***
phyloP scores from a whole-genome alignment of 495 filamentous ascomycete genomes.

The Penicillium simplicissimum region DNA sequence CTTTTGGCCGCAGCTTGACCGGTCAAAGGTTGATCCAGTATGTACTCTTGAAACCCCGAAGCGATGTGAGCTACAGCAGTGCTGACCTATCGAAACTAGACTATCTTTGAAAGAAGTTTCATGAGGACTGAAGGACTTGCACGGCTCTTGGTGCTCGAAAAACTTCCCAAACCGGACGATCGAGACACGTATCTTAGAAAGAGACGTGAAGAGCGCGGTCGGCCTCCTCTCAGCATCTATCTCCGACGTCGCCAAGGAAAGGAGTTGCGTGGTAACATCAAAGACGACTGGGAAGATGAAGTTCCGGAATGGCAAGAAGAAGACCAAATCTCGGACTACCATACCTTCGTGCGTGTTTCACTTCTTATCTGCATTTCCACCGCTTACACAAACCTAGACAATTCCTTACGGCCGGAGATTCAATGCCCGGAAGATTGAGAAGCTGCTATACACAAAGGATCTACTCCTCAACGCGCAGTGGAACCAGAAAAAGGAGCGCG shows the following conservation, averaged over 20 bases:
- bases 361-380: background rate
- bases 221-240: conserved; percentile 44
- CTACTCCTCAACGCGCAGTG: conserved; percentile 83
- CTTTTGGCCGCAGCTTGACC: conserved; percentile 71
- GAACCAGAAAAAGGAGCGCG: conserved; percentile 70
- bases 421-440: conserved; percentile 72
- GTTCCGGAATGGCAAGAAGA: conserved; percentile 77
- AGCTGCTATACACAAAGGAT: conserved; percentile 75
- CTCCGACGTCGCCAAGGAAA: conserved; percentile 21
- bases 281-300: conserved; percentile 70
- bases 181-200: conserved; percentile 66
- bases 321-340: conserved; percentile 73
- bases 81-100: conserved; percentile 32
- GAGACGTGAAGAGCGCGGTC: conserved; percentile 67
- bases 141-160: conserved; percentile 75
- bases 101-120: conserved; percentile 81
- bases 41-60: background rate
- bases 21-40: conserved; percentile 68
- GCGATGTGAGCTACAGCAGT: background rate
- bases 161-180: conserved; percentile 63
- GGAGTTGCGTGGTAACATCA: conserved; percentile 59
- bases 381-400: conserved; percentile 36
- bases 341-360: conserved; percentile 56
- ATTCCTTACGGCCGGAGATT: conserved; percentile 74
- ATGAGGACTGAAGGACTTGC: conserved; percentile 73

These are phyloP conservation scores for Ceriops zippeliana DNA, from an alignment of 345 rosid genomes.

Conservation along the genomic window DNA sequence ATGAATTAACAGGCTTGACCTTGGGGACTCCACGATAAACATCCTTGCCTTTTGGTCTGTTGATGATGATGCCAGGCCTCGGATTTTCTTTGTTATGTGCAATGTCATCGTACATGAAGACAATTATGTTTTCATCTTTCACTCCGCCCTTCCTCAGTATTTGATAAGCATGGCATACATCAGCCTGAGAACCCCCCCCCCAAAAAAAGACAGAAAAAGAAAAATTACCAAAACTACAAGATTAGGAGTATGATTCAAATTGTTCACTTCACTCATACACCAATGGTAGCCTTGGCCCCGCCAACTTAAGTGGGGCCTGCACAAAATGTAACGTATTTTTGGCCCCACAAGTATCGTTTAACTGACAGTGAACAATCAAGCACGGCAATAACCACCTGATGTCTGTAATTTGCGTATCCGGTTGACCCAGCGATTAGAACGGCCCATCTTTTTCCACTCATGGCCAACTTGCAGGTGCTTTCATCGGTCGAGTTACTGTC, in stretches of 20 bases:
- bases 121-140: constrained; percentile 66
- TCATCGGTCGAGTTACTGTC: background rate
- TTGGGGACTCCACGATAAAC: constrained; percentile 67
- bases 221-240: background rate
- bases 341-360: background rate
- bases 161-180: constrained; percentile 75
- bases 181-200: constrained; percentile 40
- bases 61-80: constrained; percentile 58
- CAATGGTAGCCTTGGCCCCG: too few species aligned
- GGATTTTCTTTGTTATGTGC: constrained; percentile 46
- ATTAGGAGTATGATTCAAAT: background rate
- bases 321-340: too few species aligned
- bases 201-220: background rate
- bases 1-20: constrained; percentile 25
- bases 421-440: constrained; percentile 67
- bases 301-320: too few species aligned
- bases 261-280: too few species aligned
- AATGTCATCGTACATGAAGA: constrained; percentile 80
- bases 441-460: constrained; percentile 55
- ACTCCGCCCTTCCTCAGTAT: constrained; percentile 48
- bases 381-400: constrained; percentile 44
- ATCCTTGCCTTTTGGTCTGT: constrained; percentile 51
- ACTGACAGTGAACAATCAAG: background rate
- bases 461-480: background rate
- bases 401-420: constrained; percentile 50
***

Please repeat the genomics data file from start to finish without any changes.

phyloP scores from a whole-genome alignment of 495 filamentous ascomycete genomes.

The Penicillium simplicissimum region DNA sequence CTTTTGGCCGCAGCTTGACCGGTCAAAGGTTGATCCAGTATGTACTCTTGAAACCCCGAAGCGATGTGAGCTACAGCAGTGCTGACCTATCGAAACTAGACTATCTTTGAAAGAAGTTTCATGAGGACTGAAGGACTTGCACGGCTCTTGGTGCTCGAAAAACTTCCCAAACCGGACGATCGAGACACGTATCTTAGAAAGAGACGTGAAGAGCGCGGTCGGCCTCCTCTCAGCATCTATCTCCGACGTCGCCAAGGAAAGGAGTTGCGTGGTAACATCAAAGACGACTGGGAAGATGAAGTTCCGGAATGGCAAGAAGAAGACCAAATCTCGGACTACCATACCTTCGTGCGTGTTTCACTTCTTATCTGCATTTCCACCGCTTACACAAACCTAGACAATTCCTTACGGCCGGAGATTCAATGCCCGGAAGATTGAGAAGCTGCTATACACAAAGGATCTACTCCTCAACGCGCAGTGGAACCAGAAAAAGGAGCGCG shows the following conservation, averaged over 20 bases:
- bases 361-380: background rate
- bases 221-240: conserved; percentile 44
- CTACTCCTCAACGCGCAGTG: conserved; percentile 83
- CTTTTGGCCGCAGCTTGACC: conserved; percentile 71
- GAACCAGAAAAAGGAGCGCG: conserved; percentile 70
- bases 421-440: conserved; percentile 72
- GTTCCGGAATGGCAAGAAGA: conserved; percentile 77
- AGCTGCTATACACAAAGGAT: conserved; percentile 75
- CTCCGACGTCGCCAAGGAAA: conserved; percentile 21
- bases 281-300: conserved; percentile 70
- bases 181-200: conserved; percentile 66
- bases 321-340: conserved; percentile 73
- bases 81-100: conserved; percentile 32
- GAGACGTGAAGAGCGCGGTC: conserved; percentile 67
- bases 141-160: conserved; percentile 75
- bases 101-120: conserved; percentile 81
- bases 41-60: background rate
- bases 21-40: conserved; percentile 68
- GCGATGTGAGCTACAGCAGT: background rate
- bases 161-180: conserved; percentile 63
- GGAGTTGCGTGGTAACATCA: conserved; percentile 59
- bases 381-400: conserved; percentile 36
- bases 341-360: conserved; percentile 56
- ATTCCTTACGGCCGGAGATT: conserved; percentile 74
- ATGAGGACTGAAGGACTTGC: conserved; percentile 73

These are phyloP conservation scores for Ceriops zippeliana DNA, from an alignment of 345 rosid genomes.

Conservation along the genomic window DNA sequence ATGAATTAACAGGCTTGACCTTGGGGACTCCACGATAAACATCCTTGCCTTTTGGTCTGTTGATGATGATGCCAGGCCTCGGATTTTCTTTGTTATGTGCAATGTCATCGTACATGAAGACAATTATGTTTTCATCTTTCACTCCGCCCTTCCTCAGTATTTGATAAGCATGGCATACATCAGCCTGAGAACCCCCCCCCCAAAAAAAGACAGAAAAAGAAAAATTACCAAAACTACAAGATTAGGAGTATGATTCAAATTGTTCACTTCACTCATACACCAATGGTAGCCTTGGCCCCGCCAACTTAAGTGGGGCCTGCACAAAATGTAACGTATTTTTGGCCCCACAAGTATCGTTTAACTGACAGTGAACAATCAAGCACGGCAATAACCACCTGATGTCTGTAATTTGCGTATCCGGTTGACCCAGCGATTAGAACGGCCCATCTTTTTCCACTCATGGCCAACTTGCAGGTGCTTTCATCGGTCGAGTTACTGTC, in stretches of 20 bases:
- bases 121-140: constrained; percentile 66
- TCATCGGTCGAGTTACTGTC: background rate
- TTGGGGACTCCACGATAAAC: constrained; percentile 67
- bases 221-240: background rate
- bases 341-360: background rate
- bases 161-180: constrained; percentile 75
- bases 181-200: constrained; percentile 40
- bases 61-80: constrained; percentile 58
- CAATGGTAGCCTTGGCCCCG: too few species aligned
- GGATTTTCTTTGTTATGTGC: constrained; percentile 46
- ATTAGGAGTATGATTCAAAT: background rate
- bases 321-340: too few species aligned
- bases 201-220: background rate
- bases 1-20: constrained; percentile 25
- bases 421-440: constrained; percentile 67
- bases 301-320: too few species aligned
- bases 261-280: too few species aligned
- AATGTCATCGTACATGAAGA: constrained; percentile 80
- bases 441-460: constrained; percentile 55
- ACTCCGCCCTTCCTCAGTAT: constrained; percentile 48
- bases 381-400: constrained; percentile 44
- ATCCTTGCCTTTTGGTCTGT: constrained; percentile 51
- ACTGACAGTGAACAATCAAG: background rate
- bases 461-480: background rate
- bases 401-420: constrained; percentile 50